Any Helpful Tips..?
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  1. #1
    tamtam is offline Junior Member Newbie
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    Default Any Helpful Tips..?

    Hi, My little brother and sister are in the T4L program I just wanted to be able to give more - u know when their lessons for the day are over - what are some good ideas - projects - that I could start with them?
    She's only six and he's seven. I've taken up getting recipes and having them help me in the kitchen, but I doubt that's enough to keep their busy minds going.
    Any suggestions would be greatly appreciated.

    --Also, my little sister has completed the kindergarten course, if I move her up to first, can I still copy and print her records from Kindergarten??

  2. #2
    Irondale is offline Junior Member Newbie
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    I SO understand. Right now I think Im not going to worry about it. Mine are 5 and 7 and plus a 2 yr old. We do go to the park on thur, but mostly they do imaginative play, read word flash cards or whatever we come up with. I feel right now its not a BIG issue but sometimes I do feel like I should do more. I know this probably doesnt help but thats my 2 cents.

  3. #3
    Sonja Philip is offline Junior Member Newbie
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    google experiments for kids - you will come up with a ton of inexpensive fun little experiments that yall can do.

    art is always a good filler. (keep in mind, this includes "lego building" for boys - or girls!!) .... ANY kind of creating really tends to be fun and stimulating.

    you can have them start on their own scrapbook. If you take pictures digitally, you can go anywhere from a regular scrapbook with pictures and embellishments to printing your pictures on regular paper and having them make a "scrapbook" in a binder. If they went on a field trip where you have no pictures (or just did something) - have them draw a picture from the day or event and write a bit about it.

    and most importantly - let them play! at those ages particularly, filling their day with "school" is simply not important. Learning through play is one of the things public schools take away from kids way too early.

    if they get bored in their play, you can help them structure it and sneak a little learning in there easily with role playing/dress up - which most kids that age enjoy (maybe not all). but you can help put together costumes and find props and let them........ serve lunch playing waitress and customer with you as the cook/manager...... playing office was my "thing" as a kid (geekette here)..... playing pirates and such opens up the door to more and more reading - in my opinion......

    whatever you do - remember that leaving the fun IN is OK!
    sonja

    "Train a child in the way he should go, and when he is old he will not turn from it."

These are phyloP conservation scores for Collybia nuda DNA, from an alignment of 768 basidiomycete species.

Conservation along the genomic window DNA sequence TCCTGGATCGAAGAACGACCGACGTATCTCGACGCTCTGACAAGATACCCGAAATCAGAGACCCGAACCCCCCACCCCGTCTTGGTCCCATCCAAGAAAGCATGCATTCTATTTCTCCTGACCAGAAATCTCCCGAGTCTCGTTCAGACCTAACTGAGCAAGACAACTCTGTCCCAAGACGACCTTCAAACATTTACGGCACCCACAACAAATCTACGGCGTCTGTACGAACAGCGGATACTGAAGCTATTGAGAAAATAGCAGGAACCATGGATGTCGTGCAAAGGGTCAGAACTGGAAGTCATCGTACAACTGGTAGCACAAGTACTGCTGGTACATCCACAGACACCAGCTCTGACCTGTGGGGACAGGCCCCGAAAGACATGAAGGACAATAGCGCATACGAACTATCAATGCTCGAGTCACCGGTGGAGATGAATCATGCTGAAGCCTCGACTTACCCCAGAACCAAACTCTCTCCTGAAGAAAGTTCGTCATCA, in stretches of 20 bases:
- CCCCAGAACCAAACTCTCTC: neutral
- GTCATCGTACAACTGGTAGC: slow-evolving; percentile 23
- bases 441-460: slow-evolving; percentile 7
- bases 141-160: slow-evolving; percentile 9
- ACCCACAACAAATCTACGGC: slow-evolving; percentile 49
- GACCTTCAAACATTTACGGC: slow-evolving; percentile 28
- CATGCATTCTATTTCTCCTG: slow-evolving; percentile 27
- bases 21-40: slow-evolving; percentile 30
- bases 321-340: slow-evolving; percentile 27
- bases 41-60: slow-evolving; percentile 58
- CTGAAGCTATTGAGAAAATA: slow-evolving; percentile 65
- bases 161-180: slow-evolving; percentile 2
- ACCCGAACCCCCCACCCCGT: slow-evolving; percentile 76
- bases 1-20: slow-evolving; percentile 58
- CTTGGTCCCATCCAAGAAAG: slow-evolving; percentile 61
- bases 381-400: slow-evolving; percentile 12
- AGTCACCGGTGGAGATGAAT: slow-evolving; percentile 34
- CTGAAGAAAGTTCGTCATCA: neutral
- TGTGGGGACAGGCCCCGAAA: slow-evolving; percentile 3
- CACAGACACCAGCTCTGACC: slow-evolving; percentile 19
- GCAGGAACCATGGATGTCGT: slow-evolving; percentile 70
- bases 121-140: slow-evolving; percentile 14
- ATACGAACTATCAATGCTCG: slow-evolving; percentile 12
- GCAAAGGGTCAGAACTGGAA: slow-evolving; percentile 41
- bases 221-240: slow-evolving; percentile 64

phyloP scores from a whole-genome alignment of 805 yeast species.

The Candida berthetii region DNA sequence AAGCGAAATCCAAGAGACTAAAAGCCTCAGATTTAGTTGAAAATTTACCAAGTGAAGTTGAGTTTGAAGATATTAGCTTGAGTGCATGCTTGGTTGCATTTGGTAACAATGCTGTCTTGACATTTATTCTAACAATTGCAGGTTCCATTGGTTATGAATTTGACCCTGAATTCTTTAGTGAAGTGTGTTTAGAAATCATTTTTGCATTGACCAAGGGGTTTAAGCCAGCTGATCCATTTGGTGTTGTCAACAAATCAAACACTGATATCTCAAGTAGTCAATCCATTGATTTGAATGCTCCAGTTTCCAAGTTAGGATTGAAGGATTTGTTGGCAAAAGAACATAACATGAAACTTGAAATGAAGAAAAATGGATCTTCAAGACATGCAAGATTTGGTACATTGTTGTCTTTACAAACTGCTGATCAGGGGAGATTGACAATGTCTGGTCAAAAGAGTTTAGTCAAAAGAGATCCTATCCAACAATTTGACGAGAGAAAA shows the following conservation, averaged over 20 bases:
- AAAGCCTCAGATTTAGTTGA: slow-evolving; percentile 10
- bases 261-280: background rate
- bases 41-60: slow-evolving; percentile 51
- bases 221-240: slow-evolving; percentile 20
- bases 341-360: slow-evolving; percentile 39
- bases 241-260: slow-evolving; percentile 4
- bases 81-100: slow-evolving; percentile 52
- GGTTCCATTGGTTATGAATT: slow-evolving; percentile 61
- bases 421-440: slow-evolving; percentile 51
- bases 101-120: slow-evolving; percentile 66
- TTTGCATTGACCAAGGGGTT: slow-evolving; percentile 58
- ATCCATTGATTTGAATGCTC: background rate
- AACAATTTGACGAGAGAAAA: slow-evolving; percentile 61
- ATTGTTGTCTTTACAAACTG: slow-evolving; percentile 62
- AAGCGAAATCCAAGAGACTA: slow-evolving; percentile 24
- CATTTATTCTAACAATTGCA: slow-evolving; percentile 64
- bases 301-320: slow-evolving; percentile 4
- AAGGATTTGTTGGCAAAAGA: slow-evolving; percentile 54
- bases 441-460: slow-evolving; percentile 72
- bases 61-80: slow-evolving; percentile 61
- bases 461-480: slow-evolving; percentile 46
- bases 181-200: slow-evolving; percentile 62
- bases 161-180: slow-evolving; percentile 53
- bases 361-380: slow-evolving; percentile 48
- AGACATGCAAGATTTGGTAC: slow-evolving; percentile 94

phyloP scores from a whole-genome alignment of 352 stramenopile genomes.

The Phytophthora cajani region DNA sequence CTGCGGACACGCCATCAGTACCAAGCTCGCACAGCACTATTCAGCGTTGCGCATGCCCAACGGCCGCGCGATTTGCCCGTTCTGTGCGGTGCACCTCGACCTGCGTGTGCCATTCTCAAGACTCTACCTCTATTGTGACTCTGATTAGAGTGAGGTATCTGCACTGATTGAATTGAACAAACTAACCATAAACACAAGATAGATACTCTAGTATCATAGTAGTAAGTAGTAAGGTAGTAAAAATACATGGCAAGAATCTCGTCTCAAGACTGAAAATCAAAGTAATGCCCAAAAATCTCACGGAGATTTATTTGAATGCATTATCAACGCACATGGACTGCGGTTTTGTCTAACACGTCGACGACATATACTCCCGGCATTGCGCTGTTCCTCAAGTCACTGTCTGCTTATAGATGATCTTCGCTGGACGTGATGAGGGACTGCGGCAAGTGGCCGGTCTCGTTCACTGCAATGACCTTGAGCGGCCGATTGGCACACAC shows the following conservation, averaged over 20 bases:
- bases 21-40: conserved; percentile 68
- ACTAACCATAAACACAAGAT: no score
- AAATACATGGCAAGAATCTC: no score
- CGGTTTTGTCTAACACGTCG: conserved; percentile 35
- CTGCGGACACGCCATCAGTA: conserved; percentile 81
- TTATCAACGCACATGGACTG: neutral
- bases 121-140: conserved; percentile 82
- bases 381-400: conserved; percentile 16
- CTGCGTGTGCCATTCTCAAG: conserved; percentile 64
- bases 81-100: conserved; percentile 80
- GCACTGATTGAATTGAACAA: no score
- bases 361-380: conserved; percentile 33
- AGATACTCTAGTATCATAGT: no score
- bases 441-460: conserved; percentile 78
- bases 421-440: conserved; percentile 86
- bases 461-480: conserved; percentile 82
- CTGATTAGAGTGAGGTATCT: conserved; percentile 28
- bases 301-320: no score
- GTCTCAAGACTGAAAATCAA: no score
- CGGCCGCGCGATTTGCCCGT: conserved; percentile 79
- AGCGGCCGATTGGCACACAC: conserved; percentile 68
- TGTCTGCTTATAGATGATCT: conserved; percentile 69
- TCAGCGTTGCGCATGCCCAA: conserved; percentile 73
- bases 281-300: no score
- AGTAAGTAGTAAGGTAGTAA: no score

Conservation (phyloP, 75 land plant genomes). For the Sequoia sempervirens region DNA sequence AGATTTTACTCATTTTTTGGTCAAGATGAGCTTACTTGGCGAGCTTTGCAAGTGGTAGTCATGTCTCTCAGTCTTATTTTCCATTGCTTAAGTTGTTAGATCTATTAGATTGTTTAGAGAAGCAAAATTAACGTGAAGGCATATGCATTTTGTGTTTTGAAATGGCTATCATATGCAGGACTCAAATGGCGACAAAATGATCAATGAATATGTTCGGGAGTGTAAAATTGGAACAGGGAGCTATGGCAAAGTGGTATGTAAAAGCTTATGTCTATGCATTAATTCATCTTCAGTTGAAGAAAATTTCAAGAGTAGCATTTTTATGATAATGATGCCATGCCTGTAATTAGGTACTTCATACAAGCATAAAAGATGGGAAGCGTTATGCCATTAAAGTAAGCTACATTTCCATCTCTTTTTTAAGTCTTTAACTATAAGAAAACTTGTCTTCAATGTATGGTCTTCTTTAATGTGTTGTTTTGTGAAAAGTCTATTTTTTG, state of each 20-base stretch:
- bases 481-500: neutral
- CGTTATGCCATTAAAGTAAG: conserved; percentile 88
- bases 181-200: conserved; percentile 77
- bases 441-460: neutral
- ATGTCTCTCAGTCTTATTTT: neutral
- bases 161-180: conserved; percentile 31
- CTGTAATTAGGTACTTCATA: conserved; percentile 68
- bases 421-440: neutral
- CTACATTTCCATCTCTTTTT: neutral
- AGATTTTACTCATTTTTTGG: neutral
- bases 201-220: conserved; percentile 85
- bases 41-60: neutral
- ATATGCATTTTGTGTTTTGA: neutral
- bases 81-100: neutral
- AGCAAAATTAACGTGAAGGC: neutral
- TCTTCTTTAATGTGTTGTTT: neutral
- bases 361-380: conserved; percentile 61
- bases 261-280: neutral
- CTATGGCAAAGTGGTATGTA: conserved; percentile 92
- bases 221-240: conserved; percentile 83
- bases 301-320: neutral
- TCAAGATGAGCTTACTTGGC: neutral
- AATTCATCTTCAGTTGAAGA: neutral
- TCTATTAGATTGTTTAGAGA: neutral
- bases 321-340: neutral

4. #4
    hearthstone_academy's Avatar
    hearthstone_academy is offline Administrator
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    All of their records will be available, even though they have moved up a grade level. However, since no technology is perfect, Time4Learning recommends printing periodic reports.

    Read aloud to your siblings! Studies show that children who are read to frequently tend to do better academically in ALL subjects . . . not just reading.

    Have them count things in the pictures (fence posts, baby animals, flowers).

    Try to figure out what medium the illustrator used. Are the pictures pencil drawings, paintings, crayon, colored pencil, photos? Notice that some books are illustrated in black-and-white, some in just two or three colors, and some in full color. Have them try to produce some similar illustrations.

    Talk about the plot. What could really happen? What could NEVER happen? Encourage them to act out a scene in the story.

    Discuss the terms "author" and "illustrator". Write them a fan letter! My kids have received a variety of replies from these kinds of letters, including one author who sent my daughter an autographed poster of the cover of his book!

    Look on a map to see where the story takes place.

    Find a coloring page here. If the story was about a dog, color a dog. If the story was about firemen, color a fireman. For variety, use glitter, glue, paint or stickers to decorate the page.

    Cook something mentioned in the book.

    Go on a book-related field trip. Even a trip to the grocery store can be an adventure if it's preceded by a story that takes place in a store. Try to find some of the things mentioned in the story, such as an escalator or the produce department.

    For more ideas, search "Picture Book Activities" on the Internet.

    Have fun!

    Mom of six . . . current students and homeschool graduates. Enjoying using Time4Learning since 2006!

  5. #5
    sonjavon is offline Junior Member Newbie
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    Default Read!!!!

    Probably the best thing that you can do with them is READ. Look at what they're learning about and find books that are related to the their studies. Read to them, have them read to you and then create mini book reports. Showing them how to summarize what they've read will really pay off for them in the future!!!

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